High fashion used to be the terrain of the elite and fashion shows once welcomed only editors, buyers and VIPs but the internet has changed all that.
Did video kill the performance art star? The New York Times asks this question in an article that claims that the constant spectacle of YouTube and social media have trumped performance art’s shock value.
Hyperallergic tweep @remaerdyaD pointed out that David Wojnarowicz’ video, recently removed from the National Portrait Gallery’s Hide/Seek exhibition, has also been flagged as “inappropriate for some users” on YouTube, meaning that viewers will have to sign in to the website and check their safety settings before being able to watch the video.
Since there’s nothing explicitly offensive in the video, I have to guess that YouTube’s decision to wall off the video was carried out in the aftermath of the conflict at the Smithsonian over religious imagery in Wojnarowicz’ work.
For a fan of art like me, YouTube is a gold mine. I remember when I was in college about the only access I had to the art and music scene in New York City was pouring over the New York Times in the library. The rest was imagination. YouTube brings art and music closer, no matter where you are or when you are. It’s a crazy archive that holds art, new and old. Sometimes its been sanctioned by the artist. Sometimes, not so much. The best thing about art on YouTube is the access that it allows for the viewer and also because of the exposure for artists. Some artists and gallerists might have an issue with that last point. But quite frankly, that’s their problem. Click through for a journey into YouTube’s anarchic archive of art and artistic materials.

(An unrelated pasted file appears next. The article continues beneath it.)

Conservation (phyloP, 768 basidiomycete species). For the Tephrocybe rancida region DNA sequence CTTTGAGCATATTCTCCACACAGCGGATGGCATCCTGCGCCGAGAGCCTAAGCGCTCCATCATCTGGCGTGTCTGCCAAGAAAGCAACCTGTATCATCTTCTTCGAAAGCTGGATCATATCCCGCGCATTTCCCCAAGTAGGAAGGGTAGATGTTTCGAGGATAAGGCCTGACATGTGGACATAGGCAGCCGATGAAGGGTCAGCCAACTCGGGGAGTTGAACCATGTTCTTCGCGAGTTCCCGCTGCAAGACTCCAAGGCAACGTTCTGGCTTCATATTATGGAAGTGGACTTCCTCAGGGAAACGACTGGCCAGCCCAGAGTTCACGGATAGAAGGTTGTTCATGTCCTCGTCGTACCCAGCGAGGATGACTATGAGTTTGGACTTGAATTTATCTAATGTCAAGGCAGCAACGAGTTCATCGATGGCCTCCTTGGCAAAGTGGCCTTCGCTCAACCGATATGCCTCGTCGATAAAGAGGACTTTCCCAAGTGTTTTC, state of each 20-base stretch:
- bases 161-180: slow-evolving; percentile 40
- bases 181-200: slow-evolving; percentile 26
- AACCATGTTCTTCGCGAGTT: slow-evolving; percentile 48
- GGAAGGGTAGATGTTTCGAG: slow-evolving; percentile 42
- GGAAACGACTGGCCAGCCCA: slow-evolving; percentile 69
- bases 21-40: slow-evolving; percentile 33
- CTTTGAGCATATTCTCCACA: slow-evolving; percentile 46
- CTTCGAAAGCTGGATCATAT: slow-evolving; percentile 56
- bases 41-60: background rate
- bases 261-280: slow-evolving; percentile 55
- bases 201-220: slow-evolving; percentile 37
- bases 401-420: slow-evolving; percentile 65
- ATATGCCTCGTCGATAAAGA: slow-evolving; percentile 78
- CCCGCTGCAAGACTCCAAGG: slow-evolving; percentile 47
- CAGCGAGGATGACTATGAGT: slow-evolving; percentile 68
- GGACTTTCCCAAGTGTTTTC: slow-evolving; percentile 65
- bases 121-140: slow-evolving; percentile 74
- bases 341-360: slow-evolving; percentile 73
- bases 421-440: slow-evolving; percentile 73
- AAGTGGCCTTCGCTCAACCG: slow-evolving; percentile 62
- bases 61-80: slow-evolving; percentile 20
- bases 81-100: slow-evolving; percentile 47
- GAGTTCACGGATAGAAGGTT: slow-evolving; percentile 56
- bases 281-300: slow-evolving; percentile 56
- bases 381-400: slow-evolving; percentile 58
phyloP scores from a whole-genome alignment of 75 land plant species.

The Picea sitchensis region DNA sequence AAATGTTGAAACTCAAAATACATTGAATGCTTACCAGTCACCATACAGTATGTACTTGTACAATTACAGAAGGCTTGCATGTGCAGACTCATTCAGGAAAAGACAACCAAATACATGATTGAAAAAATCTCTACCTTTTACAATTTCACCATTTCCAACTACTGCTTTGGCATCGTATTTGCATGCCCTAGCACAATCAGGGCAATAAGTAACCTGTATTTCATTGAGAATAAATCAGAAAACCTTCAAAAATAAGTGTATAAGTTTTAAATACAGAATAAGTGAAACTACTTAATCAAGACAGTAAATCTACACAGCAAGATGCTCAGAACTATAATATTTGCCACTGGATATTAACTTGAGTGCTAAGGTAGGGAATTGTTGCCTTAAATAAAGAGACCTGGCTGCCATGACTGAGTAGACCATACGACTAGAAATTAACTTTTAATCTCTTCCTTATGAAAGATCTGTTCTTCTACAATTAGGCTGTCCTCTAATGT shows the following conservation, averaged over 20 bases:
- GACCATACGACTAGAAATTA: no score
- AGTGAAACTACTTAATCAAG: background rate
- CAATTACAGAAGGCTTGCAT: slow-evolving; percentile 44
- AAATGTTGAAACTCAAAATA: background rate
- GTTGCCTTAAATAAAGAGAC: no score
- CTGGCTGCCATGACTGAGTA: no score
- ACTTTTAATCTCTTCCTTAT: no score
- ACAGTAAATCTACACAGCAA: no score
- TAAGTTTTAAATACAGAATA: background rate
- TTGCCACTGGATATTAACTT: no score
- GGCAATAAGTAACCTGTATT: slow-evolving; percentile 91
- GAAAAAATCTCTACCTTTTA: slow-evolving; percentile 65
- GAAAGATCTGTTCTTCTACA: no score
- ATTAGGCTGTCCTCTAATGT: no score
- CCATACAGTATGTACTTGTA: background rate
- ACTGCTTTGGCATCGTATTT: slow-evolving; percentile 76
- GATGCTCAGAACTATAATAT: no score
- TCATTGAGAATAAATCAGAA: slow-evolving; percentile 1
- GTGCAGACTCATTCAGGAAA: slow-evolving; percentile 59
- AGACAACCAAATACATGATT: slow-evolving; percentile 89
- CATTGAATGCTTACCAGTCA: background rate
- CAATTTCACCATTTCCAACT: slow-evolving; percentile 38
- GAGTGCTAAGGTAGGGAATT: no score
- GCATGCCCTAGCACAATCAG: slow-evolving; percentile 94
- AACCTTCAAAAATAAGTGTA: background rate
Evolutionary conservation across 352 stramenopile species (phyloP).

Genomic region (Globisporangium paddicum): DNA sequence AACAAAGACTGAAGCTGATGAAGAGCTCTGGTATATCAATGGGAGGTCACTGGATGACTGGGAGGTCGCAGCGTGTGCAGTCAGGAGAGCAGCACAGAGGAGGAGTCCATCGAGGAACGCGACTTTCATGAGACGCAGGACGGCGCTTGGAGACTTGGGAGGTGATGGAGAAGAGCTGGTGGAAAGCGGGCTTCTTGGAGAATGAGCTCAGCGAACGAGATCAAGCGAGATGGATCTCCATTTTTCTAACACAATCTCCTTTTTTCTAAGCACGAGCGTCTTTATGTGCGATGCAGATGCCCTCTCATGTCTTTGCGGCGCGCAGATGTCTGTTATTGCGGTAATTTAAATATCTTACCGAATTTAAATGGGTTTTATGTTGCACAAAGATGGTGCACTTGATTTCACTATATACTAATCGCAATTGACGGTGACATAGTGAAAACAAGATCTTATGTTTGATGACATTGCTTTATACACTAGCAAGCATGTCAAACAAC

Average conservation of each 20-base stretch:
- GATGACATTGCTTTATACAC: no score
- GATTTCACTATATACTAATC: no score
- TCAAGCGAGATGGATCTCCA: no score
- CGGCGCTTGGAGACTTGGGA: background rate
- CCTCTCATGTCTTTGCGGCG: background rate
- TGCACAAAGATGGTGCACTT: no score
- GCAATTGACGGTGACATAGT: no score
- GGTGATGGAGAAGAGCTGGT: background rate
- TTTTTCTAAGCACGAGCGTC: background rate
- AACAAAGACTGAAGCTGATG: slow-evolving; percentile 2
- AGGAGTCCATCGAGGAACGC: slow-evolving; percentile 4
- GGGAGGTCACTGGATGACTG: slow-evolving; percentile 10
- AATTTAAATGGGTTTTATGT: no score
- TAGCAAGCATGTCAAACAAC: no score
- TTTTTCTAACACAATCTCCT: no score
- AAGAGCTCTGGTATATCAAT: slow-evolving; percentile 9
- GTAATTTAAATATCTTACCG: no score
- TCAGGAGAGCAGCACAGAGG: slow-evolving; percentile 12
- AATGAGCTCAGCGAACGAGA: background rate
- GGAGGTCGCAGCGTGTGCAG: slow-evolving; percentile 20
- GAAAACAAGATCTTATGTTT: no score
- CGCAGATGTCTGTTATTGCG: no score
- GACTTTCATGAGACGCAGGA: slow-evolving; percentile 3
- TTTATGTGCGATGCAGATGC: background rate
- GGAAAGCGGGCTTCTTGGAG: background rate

Starting Wednesday, Brooklyn blogger and curator Brent Burket will be curating a three-day YouTube retrospective that mines the insanity of the online video juggernaut to find gems and germs that are sometimes painful to watch but always entertaining. His mission was to present an array of short videos that would give us a taste of the art world there and wait till you see what he has discovered.
Paul Virilio has written extensively about how advances in technology have changed our relationship to time and space. YouTube has been supremely guilty of that crime, AND it’s allowed us to hit repeat it when necessary. Um, awesome …
If you happened to be hiding under a social media rock for the past few days, you might have missed the Guggenheim museum’s short-lived multimedia/indie band/internets extravaganza that was their Youtube-sponsored “Play” biennial. The biennial was in reality a juried exhibition that anyone could submit a video to, the only requirements being that the video had to be made in the past two years and come in under the 10 minute mark. More spectacle than art experience, commentators seem generally down on the show.
Last night, Manhattan’s Guggenheim Museum was transformed into a futuristic new media award’s show venue as the finalists of the first Play: A Biennial of Creative Video biennial were announced to a crowd of Google, Intel, HP, Guggenheim employees (all sponsors of the event), artists, and new media types who were wow’d by the large projections on the interior and exterior of the Fifth Avenue landmark.
Architect Frank Lloyd Wright could’ve never predicted that his building would serve as an ideal screen for a 21st Century online video awards show but it was the ideal venue for the whirlwind of projections that provided the backdrop for a livestreamed event prepared by the online video giant, YouTube.
Far too often great art on the Internet gets lost amidst the clutter of virtual mediocrity, or simply gets far too buried in the “shared” list of your RSS aggregator of choice. We’ve done the detective work for you and present five great pieces of art that should be on your radar (or at least saved to a different Bookmarks folder) …